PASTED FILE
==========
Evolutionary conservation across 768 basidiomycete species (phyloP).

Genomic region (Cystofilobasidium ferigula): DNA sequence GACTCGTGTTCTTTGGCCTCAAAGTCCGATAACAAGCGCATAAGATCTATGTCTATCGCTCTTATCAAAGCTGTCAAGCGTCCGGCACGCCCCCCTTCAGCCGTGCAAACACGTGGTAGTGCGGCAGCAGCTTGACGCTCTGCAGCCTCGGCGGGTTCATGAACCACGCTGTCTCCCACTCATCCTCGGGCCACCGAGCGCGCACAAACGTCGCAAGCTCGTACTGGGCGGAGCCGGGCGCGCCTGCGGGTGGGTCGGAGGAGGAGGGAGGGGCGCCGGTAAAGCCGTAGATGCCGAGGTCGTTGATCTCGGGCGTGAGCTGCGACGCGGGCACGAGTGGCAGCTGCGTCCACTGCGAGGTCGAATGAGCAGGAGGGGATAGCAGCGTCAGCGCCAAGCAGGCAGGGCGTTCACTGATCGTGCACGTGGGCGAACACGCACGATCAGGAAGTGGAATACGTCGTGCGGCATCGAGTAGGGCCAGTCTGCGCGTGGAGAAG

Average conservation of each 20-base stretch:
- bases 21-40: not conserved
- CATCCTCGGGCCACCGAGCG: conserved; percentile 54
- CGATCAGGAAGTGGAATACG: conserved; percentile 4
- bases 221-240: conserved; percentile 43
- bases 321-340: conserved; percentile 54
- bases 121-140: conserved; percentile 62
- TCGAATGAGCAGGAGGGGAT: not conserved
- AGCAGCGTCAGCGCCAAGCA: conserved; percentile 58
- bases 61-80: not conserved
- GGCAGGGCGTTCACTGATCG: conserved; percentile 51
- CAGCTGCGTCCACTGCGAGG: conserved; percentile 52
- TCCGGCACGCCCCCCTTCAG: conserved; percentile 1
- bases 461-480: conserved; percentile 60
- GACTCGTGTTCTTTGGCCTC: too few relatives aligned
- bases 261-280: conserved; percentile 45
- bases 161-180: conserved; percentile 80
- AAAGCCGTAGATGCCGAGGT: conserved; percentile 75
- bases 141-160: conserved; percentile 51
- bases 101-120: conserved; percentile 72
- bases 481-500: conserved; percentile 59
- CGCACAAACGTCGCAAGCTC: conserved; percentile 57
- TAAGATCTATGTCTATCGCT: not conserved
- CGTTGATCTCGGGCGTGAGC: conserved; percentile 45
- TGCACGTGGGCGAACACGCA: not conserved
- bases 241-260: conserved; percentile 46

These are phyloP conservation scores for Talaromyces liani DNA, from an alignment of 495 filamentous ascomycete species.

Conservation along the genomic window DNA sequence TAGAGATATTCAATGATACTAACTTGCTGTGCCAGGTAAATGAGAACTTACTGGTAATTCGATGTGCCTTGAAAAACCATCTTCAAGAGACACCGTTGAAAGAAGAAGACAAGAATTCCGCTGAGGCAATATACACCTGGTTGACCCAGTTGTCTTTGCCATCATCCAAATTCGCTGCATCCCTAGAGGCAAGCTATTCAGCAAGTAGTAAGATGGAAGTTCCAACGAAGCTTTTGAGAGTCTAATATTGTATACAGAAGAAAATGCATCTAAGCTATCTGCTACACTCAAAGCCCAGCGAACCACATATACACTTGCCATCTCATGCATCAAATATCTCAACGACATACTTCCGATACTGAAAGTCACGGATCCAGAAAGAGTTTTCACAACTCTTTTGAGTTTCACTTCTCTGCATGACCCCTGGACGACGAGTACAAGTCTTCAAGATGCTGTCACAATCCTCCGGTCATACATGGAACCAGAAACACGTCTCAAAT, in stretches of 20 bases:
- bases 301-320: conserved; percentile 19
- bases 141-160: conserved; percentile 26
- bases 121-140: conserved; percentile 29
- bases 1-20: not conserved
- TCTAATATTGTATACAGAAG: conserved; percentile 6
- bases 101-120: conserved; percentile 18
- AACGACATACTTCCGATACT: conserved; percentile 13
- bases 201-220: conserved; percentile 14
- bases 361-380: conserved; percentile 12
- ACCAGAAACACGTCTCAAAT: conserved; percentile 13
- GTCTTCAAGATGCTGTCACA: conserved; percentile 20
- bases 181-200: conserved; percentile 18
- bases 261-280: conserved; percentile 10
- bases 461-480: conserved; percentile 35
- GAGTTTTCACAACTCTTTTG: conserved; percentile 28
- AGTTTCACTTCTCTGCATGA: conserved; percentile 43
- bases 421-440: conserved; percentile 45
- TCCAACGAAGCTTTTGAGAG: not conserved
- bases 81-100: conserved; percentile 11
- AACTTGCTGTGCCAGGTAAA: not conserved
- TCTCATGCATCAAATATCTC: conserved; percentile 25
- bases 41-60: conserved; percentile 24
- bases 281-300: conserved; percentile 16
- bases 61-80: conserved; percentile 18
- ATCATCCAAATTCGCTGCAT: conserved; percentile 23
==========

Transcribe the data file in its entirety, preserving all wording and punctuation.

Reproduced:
Evolutionary conservation across 768 basidiomycete species (phyloP).

Genomic region (Cystofilobasidium ferigula): DNA sequence GACTCGTGTTCTTTGGCCTCAAAGTCCGATAACAAGCGCATAAGATCTATGTCTATCGCTCTTATCAAAGCTGTCAAGCGTCCGGCACGCCCCCCTTCAGCCGTGCAAACACGTGGTAGTGCGGCAGCAGCTTGACGCTCTGCAGCCTCGGCGGGTTCATGAACCACGCTGTCTCCCACTCATCCTCGGGCCACCGAGCGCGCACAAACGTCGCAAGCTCGTACTGGGCGGAGCCGGGCGCGCCTGCGGGTGGGTCGGAGGAGGAGGGAGGGGCGCCGGTAAAGCCGTAGATGCCGAGGTCGTTGATCTCGGGCGTGAGCTGCGACGCGGGCACGAGTGGCAGCTGCGTCCACTGCGAGGTCGAATGAGCAGGAGGGGATAGCAGCGTCAGCGCCAAGCAGGCAGGGCGTTCACTGATCGTGCACGTGGGCGAACACGCACGATCAGGAAGTGGAATACGTCGTGCGGCATCGAGTAGGGCCAGTCTGCGCGTGGAGAAG

Average conservation of each 20-base stretch:
- bases 21-40: not conserved
- CATCCTCGGGCCACCGAGCG: conserved; percentile 54
- CGATCAGGAAGTGGAATACG: conserved; percentile 4
- bases 221-240: conserved; percentile 43
- bases 321-340: conserved; percentile 54
- bases 121-140: conserved; percentile 62
- TCGAATGAGCAGGAGGGGAT: not conserved
- AGCAGCGTCAGCGCCAAGCA: conserved; percentile 58
- bases 61-80: not conserved
- GGCAGGGCGTTCACTGATCG: conserved; percentile 51
- CAGCTGCGTCCACTGCGAGG: conserved; percentile 52
- TCCGGCACGCCCCCCTTCAG: conserved; percentile 1
- bases 461-480: conserved; percentile 60
- GACTCGTGTTCTTTGGCCTC: too few relatives aligned
- bases 261-280: conserved; percentile 45
- bases 161-180: conserved; percentile 80
- AAAGCCGTAGATGCCGAGGT: conserved; percentile 75
- bases 141-160: conserved; percentile 51
- bases 101-120: conserved; percentile 72
- bases 481-500: conserved; percentile 59
- CGCACAAACGTCGCAAGCTC: conserved; percentile 57
- TAAGATCTATGTCTATCGCT: not conserved
- CGTTGATCTCGGGCGTGAGC: conserved; percentile 45
- TGCACGTGGGCGAACACGCA: not conserved
- bases 241-260: conserved; percentile 46

These are phyloP conservation scores for Talaromyces liani DNA, from an alignment of 495 filamentous ascomycete species.

Conservation along the genomic window DNA sequence TAGAGATATTCAATGATACTAACTTGCTGTGCCAGGTAAATGAGAACTTACTGGTAATTCGATGTGCCTTGAAAAACCATCTTCAAGAGACACCGTTGAAAGAAGAAGACAAGAATTCCGCTGAGGCAATATACACCTGGTTGACCCAGTTGTCTTTGCCATCATCCAAATTCGCTGCATCCCTAGAGGCAAGCTATTCAGCAAGTAGTAAGATGGAAGTTCCAACGAAGCTTTTGAGAGTCTAATATTGTATACAGAAGAAAATGCATCTAAGCTATCTGCTACACTCAAAGCCCAGCGAACCACATATACACTTGCCATCTCATGCATCAAATATCTCAACGACATACTTCCGATACTGAAAGTCACGGATCCAGAAAGAGTTTTCACAACTCTTTTGAGTTTCACTTCTCTGCATGACCCCTGGACGACGAGTACAAGTCTTCAAGATGCTGTCACAATCCTCCGGTCATACATGGAACCAGAAACACGTCTCAAAT, in stretches of 20 bases:
- bases 301-320: conserved; percentile 19
- bases 141-160: conserved; percentile 26
- bases 121-140: conserved; percentile 29
- bases 1-20: not conserved
- TCTAATATTGTATACAGAAG: conserved; percentile 6
- bases 101-120: conserved; percentile 18
- AACGACATACTTCCGATACT: conserved; percentile 13
- bases 201-220: conserved; percentile 14
- bases 361-380: conserved; percentile 12
- ACCAGAAACACGTCTCAAAT: conserved; percentile 13
- GTCTTCAAGATGCTGTCACA: conserved; percentile 20
- bases 181-200: conserved; percentile 18
- bases 261-280: conserved; percentile 10
- bases 461-480: conserved; percentile 35
- GAGTTTTCACAACTCTTTTG: conserved; percentile 28
- AGTTTCACTTCTCTGCATGA: conserved; percentile 43
- bases 421-440: conserved; percentile 45
- TCCAACGAAGCTTTTGAGAG: not conserved
- bases 81-100: conserved; percentile 11
- AACTTGCTGTGCCAGGTAAA: not conserved
- TCTCATGCATCAAATATCTC: conserved; percentile 25
- bases 41-60: conserved; percentile 24
- bases 281-300: conserved; percentile 16
- bases 61-80: conserved; percentile 18
- ATCATCCAAATTCGCTGCAT: conserved; percentile 23